We have been critical of most things that BP has done in the name of renewable energy, like partnering Bunge last week Brazil, in biofuels, a move that will simply encourage Brazil to slash more forest. But this week it has partnered the controversial rising star that is DiDi Chuxing, the Chinese ride sharing network, to build Chinese EV charging stations.
This is where oil companies should take their exploration cash, and better spend it building out the infrastructure for the fuel of the future – electricity. BP has a head start in that where a petrol station is the right place for a charge station, it has that infrastructure in place already.
The new JV will develop EV charging hubs across the country and its first port of call is going to be the 600,000 EVs that DiDi says it is already is already using in China. The reason this is a smart deal is because DiDi is cash constrained, trying to go public in an IPO designed to raise $2 billion, to cover its continuing losses, as it continues to subsidize drivers to attract them to its platform.
DiDi has 550 million users, and ensuring drivers are never waiting for too long for a slot to re-charge is vital. Tens of millions of drivers who find flexible work and income opportunities on the DiDi platform provide 10 billion passenger trips a year.
BP can provide the financial muscle and use that to get advantageous terms that will give it a platform to build on around China. The State Grid Corporation of China has enough on its hands right now, getting a transmission network that is fit for purpose and keeping up the with regional demands for more electricity. BP will not find it ready to compete at the car charging level, and happy to have help.
China has 1.3 million new EVs a year, and capacity is being ramped to 3.9 million a year in the very near future, so technical lessons learned in China will put BP ahead of the curve in terms of deploying in other markets.
DiDi managed to acquire Uber in China, at a value of $35 billion, all paid in shares, and it is now valued at around $56 billion. But as we noted it has little cash and is burning money right now. Its IPO initially hoped for an $80 billion valuation. Other investors in DiDi Chuxing include Softbank, Apple, Alibaba and Tencent.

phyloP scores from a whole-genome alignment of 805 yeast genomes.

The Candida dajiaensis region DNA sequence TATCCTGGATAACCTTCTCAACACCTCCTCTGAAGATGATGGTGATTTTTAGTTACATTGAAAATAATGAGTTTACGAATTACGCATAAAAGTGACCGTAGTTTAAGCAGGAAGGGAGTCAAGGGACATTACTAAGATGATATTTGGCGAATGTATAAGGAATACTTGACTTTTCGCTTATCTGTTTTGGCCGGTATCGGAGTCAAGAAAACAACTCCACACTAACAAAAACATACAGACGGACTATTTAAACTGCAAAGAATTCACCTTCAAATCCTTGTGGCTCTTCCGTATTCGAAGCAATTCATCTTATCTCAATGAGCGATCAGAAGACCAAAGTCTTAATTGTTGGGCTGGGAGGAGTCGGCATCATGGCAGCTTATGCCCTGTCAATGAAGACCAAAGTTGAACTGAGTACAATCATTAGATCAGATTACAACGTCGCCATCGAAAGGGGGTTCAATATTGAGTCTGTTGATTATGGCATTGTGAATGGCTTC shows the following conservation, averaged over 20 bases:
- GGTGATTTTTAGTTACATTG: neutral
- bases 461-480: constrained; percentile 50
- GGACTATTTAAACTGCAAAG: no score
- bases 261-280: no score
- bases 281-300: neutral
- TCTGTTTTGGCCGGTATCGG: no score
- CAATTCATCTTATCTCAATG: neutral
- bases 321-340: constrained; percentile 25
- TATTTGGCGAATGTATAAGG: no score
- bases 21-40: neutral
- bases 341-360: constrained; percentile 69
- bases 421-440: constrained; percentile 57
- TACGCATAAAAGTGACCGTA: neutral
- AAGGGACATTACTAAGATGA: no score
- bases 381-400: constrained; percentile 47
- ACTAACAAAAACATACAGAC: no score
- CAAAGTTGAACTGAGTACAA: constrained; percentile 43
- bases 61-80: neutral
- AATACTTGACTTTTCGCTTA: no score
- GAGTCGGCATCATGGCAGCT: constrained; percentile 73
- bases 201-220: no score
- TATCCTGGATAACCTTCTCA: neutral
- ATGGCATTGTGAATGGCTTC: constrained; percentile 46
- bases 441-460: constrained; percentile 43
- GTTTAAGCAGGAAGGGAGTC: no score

BP already has a global fuel retailing and convenience business operating in 16 countries worldwide with over 18,700 retail sites, and that includes a rapidly-growing presence in China. The joint venture will develop standalone, reliable and high-quality charging hubs to provide EV charging services to DiDi’s drivers and the public. But if DiDi Chuxing’s software automatically guides its drivers to a BP facility, it is going to automatically find itself in top spot for chargers. DiDi is already converting to electric vehicles and has a very large user base, so BP expects to drive high utilization of charging assets from day one.
The two companies also intend to expand the venture into loyalty and convenience offerings and other fleet services. Tufan Erginbilgic, BP’s Downstream chief executive said, “As the world’s largest EV market, China offers extraordinary opportunities to develop innovative new businesses at scale and we see this as the perfect partnership for such a fast-evolving environment. The lessons we learn here will help us further expand BP’s advanced mobility business worldwide, helping drive the energy transition and develop solutions for a low carbon world.”
He was bound to get that “low carbon” mantra in there somewhere, but in this instance, it really is a natural extension to the company’s businesses.
BP and DiDi have already opened a pilot in Guangzhou, the capital of Guangdong province, with ten fast-charging units, ranging from 60-120kW. This site will migrate into the joint venture once live. The venture aims to expand rapidly, with an ambition to quickly become the leading EV charging provider in China.
China has 50% of the world’s battery electric vehicles today and by 2030, around 80% of EV charging in China is expected to be done at destination, forecourt and fleet hub charge points. BP says it is committed to being a leading fuel provider for both conventional and electric vehicles worldwide, but to us being in the business of the future, EVs, is more important than its existing business, which will shortly peak – especially in China.
In 2018 BP acquired Chargemaster in the UK and is now rolling out fast chargers in the UK. It has also invested in fast-charging battery technology firm StoreDot. In China, this work already includes an investment in NIO Capital’s investment fund, focused on China’s new energy vehicle ecosystem, and an equity investment in PowerShare, which offers an online platform connecting EV drivers to charge point operators and power suppliers.
BP is one of the leading foreign investors in the Chinese oil and gas sector. BP’s business activities in China include petrochemicals manufacturing and marketing, aviation fuel supply, retail operations, lubricants blending and marketing, oil and gas supply and trading, LNG terminal and trunk line operation, chemicals technology licensing, and advanced mobility.
If BP can make this deal work in China, then as DiDi matures in markets like the US, Brazil, Mexico, Colombia, Chile and Australia, it can cut similar deals there – although it might prefer to work with Uber in some of those markets, but then again so may many other businesses.